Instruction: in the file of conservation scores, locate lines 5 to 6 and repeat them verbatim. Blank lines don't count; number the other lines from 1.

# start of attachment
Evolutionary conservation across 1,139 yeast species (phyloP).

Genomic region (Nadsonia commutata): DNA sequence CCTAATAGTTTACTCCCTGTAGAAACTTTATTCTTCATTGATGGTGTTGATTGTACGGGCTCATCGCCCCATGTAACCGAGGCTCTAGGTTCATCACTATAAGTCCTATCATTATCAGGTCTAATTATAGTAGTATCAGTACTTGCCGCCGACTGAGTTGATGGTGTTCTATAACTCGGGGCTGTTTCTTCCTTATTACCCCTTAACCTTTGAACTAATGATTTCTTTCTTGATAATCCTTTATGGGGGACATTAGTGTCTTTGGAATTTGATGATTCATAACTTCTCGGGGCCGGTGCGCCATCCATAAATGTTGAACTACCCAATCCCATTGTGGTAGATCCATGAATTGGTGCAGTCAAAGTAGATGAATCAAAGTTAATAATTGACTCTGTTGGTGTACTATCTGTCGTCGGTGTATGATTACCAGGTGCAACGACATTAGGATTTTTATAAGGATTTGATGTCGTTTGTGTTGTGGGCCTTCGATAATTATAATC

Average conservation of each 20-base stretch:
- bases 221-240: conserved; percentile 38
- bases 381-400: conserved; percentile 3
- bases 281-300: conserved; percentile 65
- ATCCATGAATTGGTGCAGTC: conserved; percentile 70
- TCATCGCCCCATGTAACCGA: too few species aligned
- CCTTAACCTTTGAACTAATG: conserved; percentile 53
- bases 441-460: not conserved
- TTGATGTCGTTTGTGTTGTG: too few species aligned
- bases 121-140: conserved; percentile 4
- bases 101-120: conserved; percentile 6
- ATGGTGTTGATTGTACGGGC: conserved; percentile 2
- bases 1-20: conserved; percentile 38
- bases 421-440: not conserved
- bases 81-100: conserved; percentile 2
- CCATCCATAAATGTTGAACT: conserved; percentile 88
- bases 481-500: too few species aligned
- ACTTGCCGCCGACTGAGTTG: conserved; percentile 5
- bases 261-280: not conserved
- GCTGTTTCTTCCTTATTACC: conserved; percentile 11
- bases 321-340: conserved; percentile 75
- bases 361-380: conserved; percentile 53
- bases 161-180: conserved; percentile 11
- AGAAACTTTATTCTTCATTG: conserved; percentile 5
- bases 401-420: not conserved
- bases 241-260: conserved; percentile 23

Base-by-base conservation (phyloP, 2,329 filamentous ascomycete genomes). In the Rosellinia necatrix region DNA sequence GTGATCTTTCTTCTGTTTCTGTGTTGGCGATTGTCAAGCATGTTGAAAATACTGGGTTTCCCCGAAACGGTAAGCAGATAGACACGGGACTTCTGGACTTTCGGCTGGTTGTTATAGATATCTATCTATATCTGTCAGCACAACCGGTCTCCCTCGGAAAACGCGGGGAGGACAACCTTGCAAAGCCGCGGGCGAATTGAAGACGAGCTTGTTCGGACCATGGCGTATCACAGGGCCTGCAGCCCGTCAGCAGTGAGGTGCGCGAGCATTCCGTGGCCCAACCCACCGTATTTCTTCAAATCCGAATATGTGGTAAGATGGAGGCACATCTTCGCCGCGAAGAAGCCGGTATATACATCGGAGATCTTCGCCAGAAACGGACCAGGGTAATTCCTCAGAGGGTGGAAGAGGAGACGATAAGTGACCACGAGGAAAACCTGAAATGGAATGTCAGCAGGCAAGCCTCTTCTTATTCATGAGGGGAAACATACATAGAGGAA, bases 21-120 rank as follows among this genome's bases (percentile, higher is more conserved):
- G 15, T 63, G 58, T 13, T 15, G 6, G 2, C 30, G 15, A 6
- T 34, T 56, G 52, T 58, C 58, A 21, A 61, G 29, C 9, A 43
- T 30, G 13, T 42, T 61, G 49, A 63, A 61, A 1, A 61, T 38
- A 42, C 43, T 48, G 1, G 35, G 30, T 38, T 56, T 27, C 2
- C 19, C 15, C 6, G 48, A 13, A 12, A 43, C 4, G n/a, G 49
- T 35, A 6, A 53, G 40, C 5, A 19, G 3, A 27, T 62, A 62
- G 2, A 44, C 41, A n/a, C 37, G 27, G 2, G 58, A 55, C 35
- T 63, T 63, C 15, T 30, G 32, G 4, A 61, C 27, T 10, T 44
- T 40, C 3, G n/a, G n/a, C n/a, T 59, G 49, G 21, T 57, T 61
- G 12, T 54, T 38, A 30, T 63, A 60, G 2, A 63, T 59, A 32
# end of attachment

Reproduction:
- bases 381-400: conserved; percentile 3
- bases 281-300: conserved; percentile 65